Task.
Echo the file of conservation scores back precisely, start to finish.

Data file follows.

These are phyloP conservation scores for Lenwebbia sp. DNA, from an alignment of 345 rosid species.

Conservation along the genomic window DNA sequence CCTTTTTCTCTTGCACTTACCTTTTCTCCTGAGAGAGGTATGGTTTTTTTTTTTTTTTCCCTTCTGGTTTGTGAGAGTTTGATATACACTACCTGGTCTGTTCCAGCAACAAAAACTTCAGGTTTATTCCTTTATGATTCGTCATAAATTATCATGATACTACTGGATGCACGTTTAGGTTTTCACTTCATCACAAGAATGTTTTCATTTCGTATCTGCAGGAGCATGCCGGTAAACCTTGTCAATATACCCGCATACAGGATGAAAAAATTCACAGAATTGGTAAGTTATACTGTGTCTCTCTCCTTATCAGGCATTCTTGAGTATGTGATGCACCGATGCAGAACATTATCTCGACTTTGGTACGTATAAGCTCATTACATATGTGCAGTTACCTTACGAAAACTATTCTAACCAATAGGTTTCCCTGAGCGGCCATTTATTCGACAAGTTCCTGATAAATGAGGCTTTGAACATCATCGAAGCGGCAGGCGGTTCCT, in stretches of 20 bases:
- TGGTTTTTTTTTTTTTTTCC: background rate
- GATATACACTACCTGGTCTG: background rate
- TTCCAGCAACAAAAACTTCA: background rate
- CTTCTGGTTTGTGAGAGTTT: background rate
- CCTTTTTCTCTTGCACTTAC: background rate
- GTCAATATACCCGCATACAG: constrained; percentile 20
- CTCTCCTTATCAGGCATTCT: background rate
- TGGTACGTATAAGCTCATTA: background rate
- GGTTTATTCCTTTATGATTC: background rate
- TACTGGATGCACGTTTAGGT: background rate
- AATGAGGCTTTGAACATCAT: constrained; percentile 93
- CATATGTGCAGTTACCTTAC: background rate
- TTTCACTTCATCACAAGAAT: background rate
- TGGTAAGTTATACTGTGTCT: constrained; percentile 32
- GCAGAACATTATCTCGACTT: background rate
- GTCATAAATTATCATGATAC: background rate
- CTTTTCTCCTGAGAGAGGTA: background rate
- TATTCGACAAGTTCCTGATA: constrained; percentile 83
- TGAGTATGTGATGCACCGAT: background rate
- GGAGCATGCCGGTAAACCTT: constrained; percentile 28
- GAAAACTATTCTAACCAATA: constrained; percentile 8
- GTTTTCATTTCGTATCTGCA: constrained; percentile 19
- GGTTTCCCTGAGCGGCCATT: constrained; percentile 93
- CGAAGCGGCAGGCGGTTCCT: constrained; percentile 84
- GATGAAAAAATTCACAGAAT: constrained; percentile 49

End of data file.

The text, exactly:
These are phyloP conservation scores for Lenwebbia sp. DNA, from an alignment of 345 rosid species.

Conservation along the genomic window DNA sequence CCTTTTTCTCTTGCACTTACCTTTTCTCCTGAGAGAGGTATGGTTTTTTTTTTTTTTTCCCTTCTGGTTTGTGAGAGTTTGATATACACTACCTGGTCTGTTCCAGCAACAAAAACTTCAGGTTTATTCCTTTATGATTCGTCATAAATTATCATGATACTACTGGATGCACGTTTAGGTTTTCACTTCATCACAAGAATGTTTTCATTTCGTATCTGCAGGAGCATGCCGGTAAACCTTGTCAATATACCCGCATACAGGATGAAAAAATTCACAGAATTGGTAAGTTATACTGTGTCTCTCTCCTTATCAGGCATTCTTGAGTATGTGATGCACCGATGCAGAACATTATCTCGACTTTGGTACGTATAAGCTCATTACATATGTGCAGTTACCTTACGAAAACTATTCTAACCAATAGGTTTCCCTGAGCGGCCATTTATTCGACAAGTTCCTGATAAATGAGGCTTTGAACATCATCGAAGCGGCAGGCGGTTCCT, in stretches of 20 bases:
- TGGTTTTTTTTTTTTTTTCC: background rate
- GATATACACTACCTGGTCTG: background rate
- TTCCAGCAACAAAAACTTCA: background rate
- CTTCTGGTTTGTGAGAGTTT: background rate
- CCTTTTTCTCTTGCACTTAC: background rate
- GTCAATATACCCGCATACAG: constrained; percentile 20
- CTCTCCTTATCAGGCATTCT: background rate
- TGGTACGTATAAGCTCATTA: background rate
- GGTTTATTCCTTTATGATTC: background rate
- TACTGGATGCACGTTTAGGT: background rate
- AATGAGGCTTTGAACATCAT: constrained; percentile 93
- CATATGTGCAGTTACCTTAC: background rate
- TTTCACTTCATCACAAGAAT: background rate
- TGGTAAGTTATACTGTGTCT: constrained; percentile 32
- GCAGAACATTATCTCGACTT: background rate
- GTCATAAATTATCATGATAC: background rate
- CTTTTCTCCTGAGAGAGGTA: background rate
- TATTCGACAAGTTCCTGATA: constrained; percentile 83
- TGAGTATGTGATGCACCGAT: background rate
- GGAGCATGCCGGTAAACCTT: constrained; percentile 28
- GAAAACTATTCTAACCAATA: constrained; percentile 8
- GTTTTCATTTCGTATCTGCA: constrained; percentile 19
- GGTTTCCCTGAGCGGCCATT: constrained; percentile 93
- CGAAGCGGCAGGCGGTTCCT: constrained; percentile 84
- GATGAAAAAATTCACAGAAT: constrained; percentile 49